Hatari was built fine enough that it's able to boot all tested TOS
versions in various different HW configurations and run some GEMDOS
based tests. For EmuTOS, use version v0.8.7 or newer, older versions
are buggy and fail the GEMDOS tests.
If Hatari package will have two application menu entries for Hatari,
one for the Python UI embedding Hatari, and another one for the plain
SDL version, the latter could open also a terminal window for Hatari
command line debugger and its console messages:
x-terminal-emulator -T "Hatari debug window, invoke debugger with AltGr+Pause" -e hatari
tools/hatari-tos-register.sh is a minimal example of Linux init script
registering Hatari as a (binfmt_misc) handler for TOS binaries.
Alternatively one could add a mime type for TOS binaries with xdg-mime:
But registering handlers for mime-types seems desktop specific.
3.3.1) Known distro problems
If Hatari is built with portaudio support, ALSA aborts Hatari at
Falcon emulation startup, unless Pulseaudio server is running.
This is because:
- Falcon microphone emulation initializes Portaudio
- Portaudio doesn't have pulseaudio support, only ALSA libasound
- Many distributions enable (by default) pulseaudio module for ALSA
- ALSA's pulseaudio module aborts when it cannot connect to pulseaudio
Hatari audio output goes through SDL, which uses pulseaudio
library. That doesn't have this issue.
Old RHEL 5 and the derived CentOS v5.x Linux distributions ship
with a broken readline library:
To get CMake readline detection and linking working on them,
you need to give these as extra arguments to the "cmake" command:
They also have too old Python/PyGtk version for the python based
Hatari scripts. Here are patches for Hatari v1.5/v1.6 Python UI:
4) Running Hatari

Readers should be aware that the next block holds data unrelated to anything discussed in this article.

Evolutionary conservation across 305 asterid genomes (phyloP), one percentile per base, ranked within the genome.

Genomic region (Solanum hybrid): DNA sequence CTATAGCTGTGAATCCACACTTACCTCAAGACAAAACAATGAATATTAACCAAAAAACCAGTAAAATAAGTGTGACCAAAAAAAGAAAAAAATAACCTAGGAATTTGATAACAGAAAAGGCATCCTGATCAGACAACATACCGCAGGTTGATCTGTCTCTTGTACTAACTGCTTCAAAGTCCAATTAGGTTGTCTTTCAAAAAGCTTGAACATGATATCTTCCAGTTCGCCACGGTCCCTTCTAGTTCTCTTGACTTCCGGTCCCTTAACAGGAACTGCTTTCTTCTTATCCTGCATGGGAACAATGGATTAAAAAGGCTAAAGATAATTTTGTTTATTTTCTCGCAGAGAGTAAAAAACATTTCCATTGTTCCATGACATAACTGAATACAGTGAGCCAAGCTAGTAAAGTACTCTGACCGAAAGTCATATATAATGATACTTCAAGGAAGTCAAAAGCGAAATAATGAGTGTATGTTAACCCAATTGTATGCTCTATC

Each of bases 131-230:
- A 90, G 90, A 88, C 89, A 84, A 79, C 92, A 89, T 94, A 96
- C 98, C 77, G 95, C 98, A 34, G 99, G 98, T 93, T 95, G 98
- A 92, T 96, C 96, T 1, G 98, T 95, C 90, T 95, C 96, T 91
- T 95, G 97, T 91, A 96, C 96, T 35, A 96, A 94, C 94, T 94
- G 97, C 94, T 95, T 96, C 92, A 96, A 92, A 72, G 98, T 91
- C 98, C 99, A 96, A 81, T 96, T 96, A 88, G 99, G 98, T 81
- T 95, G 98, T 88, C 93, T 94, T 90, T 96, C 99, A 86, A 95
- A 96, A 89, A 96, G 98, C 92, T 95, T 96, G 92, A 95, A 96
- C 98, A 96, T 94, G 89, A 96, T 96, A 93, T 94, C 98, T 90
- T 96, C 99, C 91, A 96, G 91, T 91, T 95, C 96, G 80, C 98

For information about how to use the running emulator, please read the file
doc/manual.html. Here are just some hints for the impatient people:
* Before you can run the emulator, you need a TOS ROM image. If one
named as "tos.img" is neither in the data directory of the emulator
(DATADIR variable in CMake configuration), or in the current
directory, Hatari will ask you to select one.
- Hatari binary packages ship unmodified EmuTOS ROM image with them
(renamed as tos.img), but you need an original Atari TOS ROM image
for best compatibility. For more information on EmuTOS, see
* While the emulator is running, you can open the configuration menu
by pressing F12, the F11 key will toggle fullscreen/windowed mode.
Pressing ALTGR-q will quit the emulator.
5) Hatari tools and their run-time dependencies
While Hatari installs few binary tools binaries:
- hmsa (converts between MSA & ST disk images)
- gst2ascii (outputs a.out and DRI/GST debug symbol table contents)
Most of its tools are python and shell scripts. Their run-time
- python (hatariui, hconsole, hatari_profile, atari-convert-dir)
- python-gtk2 (hatariui)
- mkdosfs (atari-hd-image)
- mtools (atari-hd-image / zip2st)
- unzip (zip2st)
If you want to contact the authors of Hatari, please have a look at the file
doc/authors.txt for the e-mail addresses or use the Hatari mailing list.
Visit the website of Hatari on Tuxfamily.org for more details: